Epiphany 6A, February 16, 2020
Deuteronomy 30:15-20; Psalm 119:1-8; 1 Corinthians 3:1-9; Matthew 5:21-37
Fons and I were on the Mount of the Sermon on the Mount last May. Our pilgrimage to Jordan, Israel and Palestine included many of the sites important in the life of Jesus, including the Mount of Beatitudes. It is near Capernaum on the northern shore of the Sea of Galilee.
The Sea is a huge lake surrounded mostly be farmland on rolling hills that come right down to the water’s edge. Mid-way up the side of one of those hills is a shallow cave. It overlooks the Sea and the acoustics around that cave are great. About half our group walked to the cave from the guest house where we were staying.
Henry, a biblical scholar, joined us there and led us to the cave.
His explanation of what happened there was what I want to share with you today.
Jesus was the next Isaiah, a prophet in most people’s eyes. His mission was to reform the faith in God that already existed. Get Israel back to being the holy nation of God. Live by the Ten Commandments, Make the religious leaders fair and compassionate again.
But, the reform Jesus had in mind went further than that. Worldly life is full of greed, power plays, and mean-spirited people, even in religious circles. Always was, always will be. Nations rise and fall. Countless civilizations rose and fell before the time of Jesus. Think of how many since then. Could any of that be changed? Realistically?
No, but Jesus had a spiritual reformation in mind. Reforming individuals. Obeying the law as a rote practice is okay. But, hey, everyone can do that. If not because of the values in the laws themselves, perhaps because we fear the consequences of not behaving well.
Jesus talked about intention in what we do. It isn’t enough not to do wrong, thinking about doing wrong is already putting your spirit in a bad place.
We’re pretty good at the practice of the law. But how do we stack up with obeying the Commandments the way Jesus sees it?
Loving God: There is only one God. Not a physical idol. No using God’s name when you swear (oops). and take a rest one day a week, the Sabbath. Okay, I am not good with this.
Sure I usually go to church on Sundays and do believe in one God. But there are lots of distractions in my life – vacation, or doing laundry, or supporting my kids playing sports on Sunday, working in a hospital, a store or restaurant – or having someone else work there so I can shop.
My intent could be to slow down on Sundays, because I remember that God knows I need a day off to give thanks for all that I am and all that I have. Plus get my energy back.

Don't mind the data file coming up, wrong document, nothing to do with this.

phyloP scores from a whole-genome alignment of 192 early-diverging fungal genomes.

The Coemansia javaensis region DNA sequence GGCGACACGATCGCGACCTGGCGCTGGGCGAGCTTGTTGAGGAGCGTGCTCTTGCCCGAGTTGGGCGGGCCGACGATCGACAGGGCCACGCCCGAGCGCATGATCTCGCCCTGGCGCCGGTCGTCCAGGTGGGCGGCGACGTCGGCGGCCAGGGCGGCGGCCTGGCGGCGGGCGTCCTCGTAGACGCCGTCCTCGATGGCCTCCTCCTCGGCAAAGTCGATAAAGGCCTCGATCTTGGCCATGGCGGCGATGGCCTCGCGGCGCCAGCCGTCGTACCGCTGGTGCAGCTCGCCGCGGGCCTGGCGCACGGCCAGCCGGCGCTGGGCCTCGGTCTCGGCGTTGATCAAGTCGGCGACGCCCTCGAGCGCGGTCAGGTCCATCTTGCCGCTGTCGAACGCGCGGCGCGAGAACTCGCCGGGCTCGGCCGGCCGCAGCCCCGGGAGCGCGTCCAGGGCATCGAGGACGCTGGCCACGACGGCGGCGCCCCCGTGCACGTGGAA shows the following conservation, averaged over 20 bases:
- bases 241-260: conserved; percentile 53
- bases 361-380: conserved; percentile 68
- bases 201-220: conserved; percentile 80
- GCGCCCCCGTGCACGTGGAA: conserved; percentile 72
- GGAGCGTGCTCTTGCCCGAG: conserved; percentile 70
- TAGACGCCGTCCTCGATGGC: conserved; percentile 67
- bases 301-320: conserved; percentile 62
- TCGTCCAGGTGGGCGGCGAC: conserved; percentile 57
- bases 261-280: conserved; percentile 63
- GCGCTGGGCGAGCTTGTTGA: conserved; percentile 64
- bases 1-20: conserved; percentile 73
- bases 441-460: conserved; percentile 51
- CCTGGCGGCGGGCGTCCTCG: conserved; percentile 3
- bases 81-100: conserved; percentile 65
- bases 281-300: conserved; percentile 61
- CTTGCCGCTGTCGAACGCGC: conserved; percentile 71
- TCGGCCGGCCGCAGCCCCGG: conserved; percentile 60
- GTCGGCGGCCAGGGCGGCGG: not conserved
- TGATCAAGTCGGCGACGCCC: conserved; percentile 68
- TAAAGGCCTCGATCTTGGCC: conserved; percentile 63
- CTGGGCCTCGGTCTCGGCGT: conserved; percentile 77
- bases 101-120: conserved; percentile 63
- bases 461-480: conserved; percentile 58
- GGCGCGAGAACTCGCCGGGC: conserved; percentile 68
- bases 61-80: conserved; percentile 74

Loving neighbor: or ‘keep society in tact’
Respect your parents and elders.
No murder, adultery, stealing, envy, or slander. Here we go. All those things that require respect, self discipline, honoring boundaries, and placing ourselves in second place.
Could I hate someone enough that I act on it? No, but dwelling on that hate or criticism or anything in between, means my spirit is in a bad place. Drooling over beautiful or handsome actors means I’m not paying attention to the people I actually know and love. Envying people who have more than I do, are prettier than I am, are wealthier than I am. If envy becomes an obsessive, I can’t find joy in where I am in my own life. Again, putting my spirit in a bad place.
If we hate, envy, or discredit the people we meet, we are abusing a creation of God, and that means abusing or misusing God.
We just can’t do that. But we do. That means we have been breaking a lot of the commandments meant to keep us whole and holy creations of God.
The Sermon on the Mount elevated the status of all those who are weak, in mourning, seeking faith, creating peace – normal people, simple people. Elevating them to being the light of the world. Anyone can have faith and strength through God, with a spirit of pure intention.
How can we create intention?
Reconciliation. In Alcoholics Anonymous, there is a great emphasis on reconciliation. You have to acknowledge that your behavior has hurt others, and you need to make amends with them. It gives you both peace. It takes away the guilt that you have from hurting others.
If that doesn’t work, “Don’t go away mad, just go away.” Jesus anticipates that reconciliation doesn’t always work. Some relationships can never be mended. Brush the dust off your sandals and walk away. Don’t let the grudge or hatred or bad feelings keep you from returned your soul to being whole, from being fully in God’s hands.
Joshua’s rallying call to the Hebrews, “Join me and God!” makes us want to jump up and be part of the good guys, the A-team. When we get on the field, though, the requirements get tough. Do we still want to be there? Or do we want to retreat to the stands. We can cheer (or pray) that others do the work, the heavy lifting so to speak. And maybe that is all we can do. Intention is important. And it makes our Christian faith a lot easier to follow.
We want to help others. We influence our friends to help others. We can change our leaders so that they help others.
Try reconciling with God. “All that we have done, in thought, word and deed. Not loved you or our neighbors with our whole heart. We’re sorry and want to try again.”
Here we are, ten days before Lent. What timing!
Joshua asks us – “are you ready to follow God?”
Jesus asks quietly, “Is your intent to be 100% in all you do? Then promise to turn around and start paying attention to your life in God.”
We have ten days to decide how we will serve God in this Lent.